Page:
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very much in his own strength) to turn from sin to godliness. When he does this, provided it be really godliness and not half godliness that he aspires after, he will find much difficulty, and will be sensible of a strange unwillingness in his own mind to pursue the path which his judgment tells him it is his own interest as much as
his duty to pursue. He will then discover something of the meaning of those texts of Scripture which speak of "another law in the members warring against the law of the mind," and of evil being present with him who would do good. He will more than suspect that the strong declarations of man's natural corruption, with which the Bible abounds, are indeed most true in their full extent, and that if he would repent and turn to God, he must humbly ask for strength from above. Thus he will learn to pray; and if he have grace to pray, he will assuredly receive an answer to his prayers. God will send his Holy Spirit to renew him in the spirit of his mind. Most likely he will not understand God's dealings with him at the time; nor will there ever be any rule given him by which he is to distinguish the work of the Spirit from the operations of his own mind. But, upon reflection, he will be conscious that a great change hath taken place in his views, disposition, and affections: He will be conscious that he does not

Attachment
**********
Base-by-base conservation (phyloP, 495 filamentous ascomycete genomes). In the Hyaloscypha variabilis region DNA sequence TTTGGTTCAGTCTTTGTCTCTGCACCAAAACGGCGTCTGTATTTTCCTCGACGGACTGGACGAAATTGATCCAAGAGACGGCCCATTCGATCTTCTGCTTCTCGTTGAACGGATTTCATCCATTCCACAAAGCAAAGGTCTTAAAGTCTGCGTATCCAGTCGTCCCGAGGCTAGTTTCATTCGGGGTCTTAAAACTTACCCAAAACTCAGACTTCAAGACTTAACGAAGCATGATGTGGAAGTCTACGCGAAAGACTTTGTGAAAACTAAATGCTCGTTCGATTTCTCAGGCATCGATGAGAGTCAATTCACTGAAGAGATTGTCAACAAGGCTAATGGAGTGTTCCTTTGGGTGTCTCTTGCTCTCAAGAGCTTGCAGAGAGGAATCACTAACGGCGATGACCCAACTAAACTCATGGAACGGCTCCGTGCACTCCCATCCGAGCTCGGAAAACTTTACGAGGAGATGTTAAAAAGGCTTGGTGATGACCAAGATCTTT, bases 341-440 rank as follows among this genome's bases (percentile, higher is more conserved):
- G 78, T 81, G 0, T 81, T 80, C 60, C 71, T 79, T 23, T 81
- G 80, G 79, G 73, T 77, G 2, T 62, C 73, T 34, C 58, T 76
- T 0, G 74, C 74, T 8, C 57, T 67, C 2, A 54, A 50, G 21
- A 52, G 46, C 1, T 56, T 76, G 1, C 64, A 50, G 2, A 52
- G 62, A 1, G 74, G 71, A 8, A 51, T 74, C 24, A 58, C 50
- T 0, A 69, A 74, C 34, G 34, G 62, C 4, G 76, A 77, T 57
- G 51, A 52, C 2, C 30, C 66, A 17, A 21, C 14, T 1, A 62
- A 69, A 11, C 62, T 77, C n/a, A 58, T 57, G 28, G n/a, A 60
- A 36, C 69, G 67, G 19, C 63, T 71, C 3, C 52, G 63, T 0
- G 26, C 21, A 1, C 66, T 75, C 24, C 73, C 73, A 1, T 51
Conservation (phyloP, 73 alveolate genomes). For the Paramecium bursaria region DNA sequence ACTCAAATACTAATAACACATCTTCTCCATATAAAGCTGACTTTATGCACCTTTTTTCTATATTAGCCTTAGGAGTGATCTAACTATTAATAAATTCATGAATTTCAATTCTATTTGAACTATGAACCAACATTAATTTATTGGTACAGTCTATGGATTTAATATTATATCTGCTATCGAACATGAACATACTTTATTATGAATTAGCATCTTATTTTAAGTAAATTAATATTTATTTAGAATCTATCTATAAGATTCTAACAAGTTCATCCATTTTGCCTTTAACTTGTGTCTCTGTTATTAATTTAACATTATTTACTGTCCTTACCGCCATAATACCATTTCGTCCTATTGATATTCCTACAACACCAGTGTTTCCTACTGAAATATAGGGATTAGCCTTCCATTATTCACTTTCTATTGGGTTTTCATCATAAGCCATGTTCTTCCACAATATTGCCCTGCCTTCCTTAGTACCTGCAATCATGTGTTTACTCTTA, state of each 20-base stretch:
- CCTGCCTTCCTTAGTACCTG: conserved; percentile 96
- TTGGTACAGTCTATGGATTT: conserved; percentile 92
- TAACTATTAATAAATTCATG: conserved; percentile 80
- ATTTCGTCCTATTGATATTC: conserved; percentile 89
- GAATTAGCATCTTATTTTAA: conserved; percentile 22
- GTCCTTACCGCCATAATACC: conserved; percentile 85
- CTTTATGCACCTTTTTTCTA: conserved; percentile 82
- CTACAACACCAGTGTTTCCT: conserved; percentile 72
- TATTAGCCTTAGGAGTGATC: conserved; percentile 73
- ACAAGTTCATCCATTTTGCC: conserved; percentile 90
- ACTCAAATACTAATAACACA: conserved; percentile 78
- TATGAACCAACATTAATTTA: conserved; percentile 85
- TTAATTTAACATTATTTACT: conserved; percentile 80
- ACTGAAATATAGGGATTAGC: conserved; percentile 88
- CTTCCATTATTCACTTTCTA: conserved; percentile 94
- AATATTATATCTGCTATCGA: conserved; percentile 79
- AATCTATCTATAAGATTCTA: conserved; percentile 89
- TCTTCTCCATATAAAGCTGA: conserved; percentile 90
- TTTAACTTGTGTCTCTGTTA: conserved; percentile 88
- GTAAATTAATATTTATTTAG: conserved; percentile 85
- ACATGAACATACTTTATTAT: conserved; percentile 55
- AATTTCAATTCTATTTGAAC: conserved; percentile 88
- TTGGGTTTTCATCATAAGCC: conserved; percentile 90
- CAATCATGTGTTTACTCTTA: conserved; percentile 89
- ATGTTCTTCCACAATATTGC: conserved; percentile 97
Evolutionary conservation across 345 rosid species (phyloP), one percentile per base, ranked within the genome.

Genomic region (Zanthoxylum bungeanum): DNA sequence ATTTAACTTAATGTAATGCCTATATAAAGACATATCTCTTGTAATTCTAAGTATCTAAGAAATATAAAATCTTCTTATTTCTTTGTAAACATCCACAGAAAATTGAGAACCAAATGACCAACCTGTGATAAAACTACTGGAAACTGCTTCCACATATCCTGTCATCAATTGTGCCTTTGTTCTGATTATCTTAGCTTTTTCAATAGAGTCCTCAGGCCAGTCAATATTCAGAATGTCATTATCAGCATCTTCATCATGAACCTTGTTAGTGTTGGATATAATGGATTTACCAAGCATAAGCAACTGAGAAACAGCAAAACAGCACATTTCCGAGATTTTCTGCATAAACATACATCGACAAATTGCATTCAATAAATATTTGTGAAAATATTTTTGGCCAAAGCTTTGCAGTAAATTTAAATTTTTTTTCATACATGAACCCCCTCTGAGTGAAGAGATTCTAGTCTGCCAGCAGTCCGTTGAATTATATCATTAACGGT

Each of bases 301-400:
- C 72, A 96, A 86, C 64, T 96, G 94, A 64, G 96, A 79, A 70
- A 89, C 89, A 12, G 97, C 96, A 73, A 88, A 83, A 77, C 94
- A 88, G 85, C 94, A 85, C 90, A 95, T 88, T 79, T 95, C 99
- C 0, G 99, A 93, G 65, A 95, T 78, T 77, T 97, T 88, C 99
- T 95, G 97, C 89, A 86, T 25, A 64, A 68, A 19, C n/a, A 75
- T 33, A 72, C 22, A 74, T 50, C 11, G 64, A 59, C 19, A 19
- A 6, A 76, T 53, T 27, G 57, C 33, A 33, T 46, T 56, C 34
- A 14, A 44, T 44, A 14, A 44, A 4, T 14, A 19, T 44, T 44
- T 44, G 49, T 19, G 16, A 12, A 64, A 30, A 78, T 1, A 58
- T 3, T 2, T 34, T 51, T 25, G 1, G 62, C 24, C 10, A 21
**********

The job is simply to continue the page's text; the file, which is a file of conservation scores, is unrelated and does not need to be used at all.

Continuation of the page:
now see in worldly things that importance which he used to see in them, that he does not feel that anxiety about them which he used to feel. He will be sensible that Christ and his gospel, of which he once heard with much indifference, are now his delight and his confidence; that anchor of his soul, sure and stedfast, which he must not, will not, part with for all that the world can offer him. He will be sensible that he now sets a value upon God's ordinances, and feels a pleasure in them very different from that slavish formality with which he was wont to attend upon them. He will be sensible that he fears, hates, and loathes sin, and thirsts and hungers after righteousness, as he did not formerly. His conscience will testify that he does not allow himself in the commission of any known sin, and that where he does slip, through surprise, though it be but a little, he is more grieved and angry with himself than he would have been in time past, on account of a much greater sin. So he sees that there is a change, and he well remembers that in order that this change might be progressively for the better, he has been obliged all along to wait upon God for strength; and that he has grown in godliness just in proportion to the fixedness of his reliance. When he has intermitted in his determination to seek the Lord, he has faltered and often fallen.